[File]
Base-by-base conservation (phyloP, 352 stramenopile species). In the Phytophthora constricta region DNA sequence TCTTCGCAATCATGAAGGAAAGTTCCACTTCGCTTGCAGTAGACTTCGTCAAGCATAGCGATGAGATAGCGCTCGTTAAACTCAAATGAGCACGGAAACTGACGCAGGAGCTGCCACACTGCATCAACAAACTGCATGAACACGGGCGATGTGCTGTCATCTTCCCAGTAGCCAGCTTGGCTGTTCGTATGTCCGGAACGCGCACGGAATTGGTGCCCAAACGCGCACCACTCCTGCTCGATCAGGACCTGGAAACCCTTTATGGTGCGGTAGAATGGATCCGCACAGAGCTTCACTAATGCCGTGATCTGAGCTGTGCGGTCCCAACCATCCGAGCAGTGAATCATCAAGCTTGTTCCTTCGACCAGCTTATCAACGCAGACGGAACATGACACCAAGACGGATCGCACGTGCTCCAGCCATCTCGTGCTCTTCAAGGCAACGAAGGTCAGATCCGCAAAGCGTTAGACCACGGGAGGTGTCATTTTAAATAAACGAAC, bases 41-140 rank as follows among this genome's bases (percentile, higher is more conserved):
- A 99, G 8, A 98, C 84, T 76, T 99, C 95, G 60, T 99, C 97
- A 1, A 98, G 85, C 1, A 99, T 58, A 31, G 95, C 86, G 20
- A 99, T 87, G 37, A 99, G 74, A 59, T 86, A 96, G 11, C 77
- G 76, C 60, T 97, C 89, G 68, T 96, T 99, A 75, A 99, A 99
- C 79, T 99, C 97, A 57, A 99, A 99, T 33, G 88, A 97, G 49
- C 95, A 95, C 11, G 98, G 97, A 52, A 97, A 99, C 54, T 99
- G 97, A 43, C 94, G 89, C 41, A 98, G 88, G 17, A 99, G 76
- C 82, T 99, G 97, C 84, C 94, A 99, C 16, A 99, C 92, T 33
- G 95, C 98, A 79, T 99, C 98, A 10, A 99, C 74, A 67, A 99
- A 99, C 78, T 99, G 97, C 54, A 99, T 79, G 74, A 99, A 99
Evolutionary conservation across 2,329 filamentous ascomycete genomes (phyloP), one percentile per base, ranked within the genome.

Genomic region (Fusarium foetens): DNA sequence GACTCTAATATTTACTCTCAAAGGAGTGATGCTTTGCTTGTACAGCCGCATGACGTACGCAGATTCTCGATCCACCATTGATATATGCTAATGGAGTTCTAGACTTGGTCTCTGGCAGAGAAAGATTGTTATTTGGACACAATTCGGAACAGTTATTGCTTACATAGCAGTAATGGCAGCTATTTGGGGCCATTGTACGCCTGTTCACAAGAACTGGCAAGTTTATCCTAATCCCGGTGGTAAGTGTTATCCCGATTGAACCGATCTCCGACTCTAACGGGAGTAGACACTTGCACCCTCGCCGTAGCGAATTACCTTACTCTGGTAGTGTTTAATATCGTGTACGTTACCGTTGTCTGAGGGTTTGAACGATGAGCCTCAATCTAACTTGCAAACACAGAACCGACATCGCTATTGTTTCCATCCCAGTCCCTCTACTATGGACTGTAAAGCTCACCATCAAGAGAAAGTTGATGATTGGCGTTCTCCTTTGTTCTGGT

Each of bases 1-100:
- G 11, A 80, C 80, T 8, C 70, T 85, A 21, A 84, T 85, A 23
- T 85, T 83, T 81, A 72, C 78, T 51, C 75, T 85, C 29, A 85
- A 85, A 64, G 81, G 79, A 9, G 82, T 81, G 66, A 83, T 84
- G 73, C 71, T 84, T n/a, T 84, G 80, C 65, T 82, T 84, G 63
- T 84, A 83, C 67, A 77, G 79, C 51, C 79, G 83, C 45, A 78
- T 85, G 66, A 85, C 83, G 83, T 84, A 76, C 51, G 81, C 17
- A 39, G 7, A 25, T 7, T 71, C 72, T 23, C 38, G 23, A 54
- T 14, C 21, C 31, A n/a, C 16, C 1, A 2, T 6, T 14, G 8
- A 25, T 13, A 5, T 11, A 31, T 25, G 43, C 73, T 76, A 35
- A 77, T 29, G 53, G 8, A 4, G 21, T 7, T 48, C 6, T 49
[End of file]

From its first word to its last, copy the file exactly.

Base-by-base conservation (phyloP, 352 stramenopile species). In the Phytophthora constricta region DNA sequence TCTTCGCAATCATGAAGGAAAGTTCCACTTCGCTTGCAGTAGACTTCGTCAAGCATAGCGATGAGATAGCGCTCGTTAAACTCAAATGAGCACGGAAACTGACGCAGGAGCTGCCACACTGCATCAACAAACTGCATGAACACGGGCGATGTGCTGTCATCTTCCCAGTAGCCAGCTTGGCTGTTCGTATGTCCGGAACGCGCACGGAATTGGTGCCCAAACGCGCACCACTCCTGCTCGATCAGGACCTGGAAACCCTTTATGGTGCGGTAGAATGGATCCGCACAGAGCTTCACTAATGCCGTGATCTGAGCTGTGCGGTCCCAACCATCCGAGCAGTGAATCATCAAGCTTGTTCCTTCGACCAGCTTATCAACGCAGACGGAACATGACACCAAGACGGATCGCACGTGCTCCAGCCATCTCGTGCTCTTCAAGGCAACGAAGGTCAGATCCGCAAAGCGTTAGACCACGGGAGGTGTCATTTTAAATAAACGAAC, bases 41-140 rank as follows among this genome's bases (percentile, higher is more conserved):
- A 99, G 8, A 98, C 84, T 76, T 99, C 95, G 60, T 99, C 97
- A 1, A 98, G 85, C 1, A 99, T 58, A 31, G 95, C 86, G 20
- A 99, T 87, G 37, A 99, G 74, A 59, T 86, A 96, G 11, C 77
- G 76, C 60, T 97, C 89, G 68, T 96, T 99, A 75, A 99, A 99
- C 79, T 99, C 97, A 57, A 99, A 99, T 33, G 88, A 97, G 49
- C 95, A 95, C 11, G 98, G 97, A 52, A 97, A 99, C 54, T 99
- G 97, A 43, C 94, G 89, C 41, A 98, G 88, G 17, A 99, G 76
- C 82, T 99, G 97, C 84, C 94, A 99, C 16, A 99, C 92, T 33
- G 95, C 98, A 79, T 99, C 98, A 10, A 99, C 74, A 67, A 99
- A 99, C 78, T 99, G 97, C 54, A 99, T 79, G 74, A 99, A 99
Evolutionary conservation across 2,329 filamentous ascomycete genomes (phyloP), one percentile per base, ranked within the genome.

Genomic region (Fusarium foetens): DNA sequence GACTCTAATATTTACTCTCAAAGGAGTGATGCTTTGCTTGTACAGCCGCATGACGTACGCAGATTCTCGATCCACCATTGATATATGCTAATGGAGTTCTAGACTTGGTCTCTGGCAGAGAAAGATTGTTATTTGGACACAATTCGGAACAGTTATTGCTTACATAGCAGTAATGGCAGCTATTTGGGGCCATTGTACGCCTGTTCACAAGAACTGGCAAGTTTATCCTAATCCCGGTGGTAAGTGTTATCCCGATTGAACCGATCTCCGACTCTAACGGGAGTAGACACTTGCACCCTCGCCGTAGCGAATTACCTTACTCTGGTAGTGTTTAATATCGTGTACGTTACCGTTGTCTGAGGGTTTGAACGATGAGCCTCAATCTAACTTGCAAACACAGAACCGACATCGCTATTGTTTCCATCCCAGTCCCTCTACTATGGACTGTAAAGCTCACCATCAAGAGAAAGTTGATGATTGGCGTTCTCCTTTGTTCTGGT

Each of bases 1-100:
- G 11, A 80, C 80, T 8, C 70, T 85, A 21, A 84, T 85, A 23
- T 85, T 83, T 81, A 72, C 78, T 51, C 75, T 85, C 29, A 85
- A 85, A 64, G 81, G 79, A 9, G 82, T 81, G 66, A 83, T 84
- G 73, C 71, T 84, T n/a, T 84, G 80, C 65, T 82, T 84, G 63
- T 84, A 83, C 67, A 77, G 79, C 51, C 79, G 83, C 45, A 78
- T 85, G 66, A 85, C 83, G 83, T 84, A 76, C 51, G 81, C 17
- A 39, G 7, A 25, T 7, T 71, C 72, T 23, C 38, G 23, A 54
- T 14, C 21, C 31, A n/a, C 16, C 1, A 2, T 6, T 14, G 8
- A 25, T 13, A 5, T 11, A 31, T 25, G 43, C 73, T 76, A 35
- A 77, T 29, G 53, G 8, A 4, G 21, T 7, T 48, C 6, T 49